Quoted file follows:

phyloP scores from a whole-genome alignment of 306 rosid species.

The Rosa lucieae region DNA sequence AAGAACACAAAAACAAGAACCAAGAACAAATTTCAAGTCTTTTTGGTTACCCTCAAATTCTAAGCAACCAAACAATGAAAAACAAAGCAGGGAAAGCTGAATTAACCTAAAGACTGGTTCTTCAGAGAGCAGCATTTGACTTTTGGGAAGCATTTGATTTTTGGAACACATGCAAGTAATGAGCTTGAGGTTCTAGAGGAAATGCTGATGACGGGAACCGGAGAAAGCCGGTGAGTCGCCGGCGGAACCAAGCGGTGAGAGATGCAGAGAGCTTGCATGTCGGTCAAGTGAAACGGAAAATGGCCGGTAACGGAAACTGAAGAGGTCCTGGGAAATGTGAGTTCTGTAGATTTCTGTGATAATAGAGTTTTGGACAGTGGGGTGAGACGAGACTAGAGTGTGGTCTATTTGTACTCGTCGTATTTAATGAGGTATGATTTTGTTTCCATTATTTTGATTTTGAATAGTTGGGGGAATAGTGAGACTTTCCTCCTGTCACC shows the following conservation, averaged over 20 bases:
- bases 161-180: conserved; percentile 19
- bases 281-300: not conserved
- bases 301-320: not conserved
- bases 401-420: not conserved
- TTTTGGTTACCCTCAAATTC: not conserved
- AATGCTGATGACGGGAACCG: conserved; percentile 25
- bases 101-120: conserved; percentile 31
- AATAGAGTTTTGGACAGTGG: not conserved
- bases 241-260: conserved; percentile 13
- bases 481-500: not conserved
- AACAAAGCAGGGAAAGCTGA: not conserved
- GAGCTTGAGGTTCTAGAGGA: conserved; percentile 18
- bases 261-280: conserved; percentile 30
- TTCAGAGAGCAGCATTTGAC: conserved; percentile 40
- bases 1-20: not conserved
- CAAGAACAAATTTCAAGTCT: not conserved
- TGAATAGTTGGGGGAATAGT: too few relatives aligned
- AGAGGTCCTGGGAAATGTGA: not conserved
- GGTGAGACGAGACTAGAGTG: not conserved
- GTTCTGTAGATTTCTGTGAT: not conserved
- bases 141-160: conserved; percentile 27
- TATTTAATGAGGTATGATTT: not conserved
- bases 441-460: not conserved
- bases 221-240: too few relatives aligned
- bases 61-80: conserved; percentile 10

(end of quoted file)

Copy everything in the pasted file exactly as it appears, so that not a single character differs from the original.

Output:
phyloP scores from a whole-genome alignment of 306 rosid species.

The Rosa lucieae region DNA sequence AAGAACACAAAAACAAGAACCAAGAACAAATTTCAAGTCTTTTTGGTTACCCTCAAATTCTAAGCAACCAAACAATGAAAAACAAAGCAGGGAAAGCTGAATTAACCTAAAGACTGGTTCTTCAGAGAGCAGCATTTGACTTTTGGGAAGCATTTGATTTTTGGAACACATGCAAGTAATGAGCTTGAGGTTCTAGAGGAAATGCTGATGACGGGAACCGGAGAAAGCCGGTGAGTCGCCGGCGGAACCAAGCGGTGAGAGATGCAGAGAGCTTGCATGTCGGTCAAGTGAAACGGAAAATGGCCGGTAACGGAAACTGAAGAGGTCCTGGGAAATGTGAGTTCTGTAGATTTCTGTGATAATAGAGTTTTGGACAGTGGGGTGAGACGAGACTAGAGTGTGGTCTATTTGTACTCGTCGTATTTAATGAGGTATGATTTTGTTTCCATTATTTTGATTTTGAATAGTTGGGGGAATAGTGAGACTTTCCTCCTGTCACC shows the following conservation, averaged over 20 bases:
- bases 161-180: conserved; percentile 19
- bases 281-300: not conserved
- bases 301-320: not conserved
- bases 401-420: not conserved
- TTTTGGTTACCCTCAAATTC: not conserved
- AATGCTGATGACGGGAACCG: conserved; percentile 25
- bases 101-120: conserved; percentile 31
- AATAGAGTTTTGGACAGTGG: not conserved
- bases 241-260: conserved; percentile 13
- bases 481-500: not conserved
- AACAAAGCAGGGAAAGCTGA: not conserved
- GAGCTTGAGGTTCTAGAGGA: conserved; percentile 18
- bases 261-280: conserved; percentile 30
- TTCAGAGAGCAGCATTTGAC: conserved; percentile 40
- bases 1-20: not conserved
- CAAGAACAAATTTCAAGTCT: not conserved
- TGAATAGTTGGGGGAATAGT: too few relatives aligned
- AGAGGTCCTGGGAAATGTGA: not conserved
- GGTGAGACGAGACTAGAGTG: not conserved
- GTTCTGTAGATTTCTGTGAT: not conserved
- bases 141-160: conserved; percentile 27
- TATTTAATGAGGTATGATTT: not conserved
- bases 441-460: not conserved
- bases 221-240: too few relatives aligned
- bases 61-80: conserved; percentile 10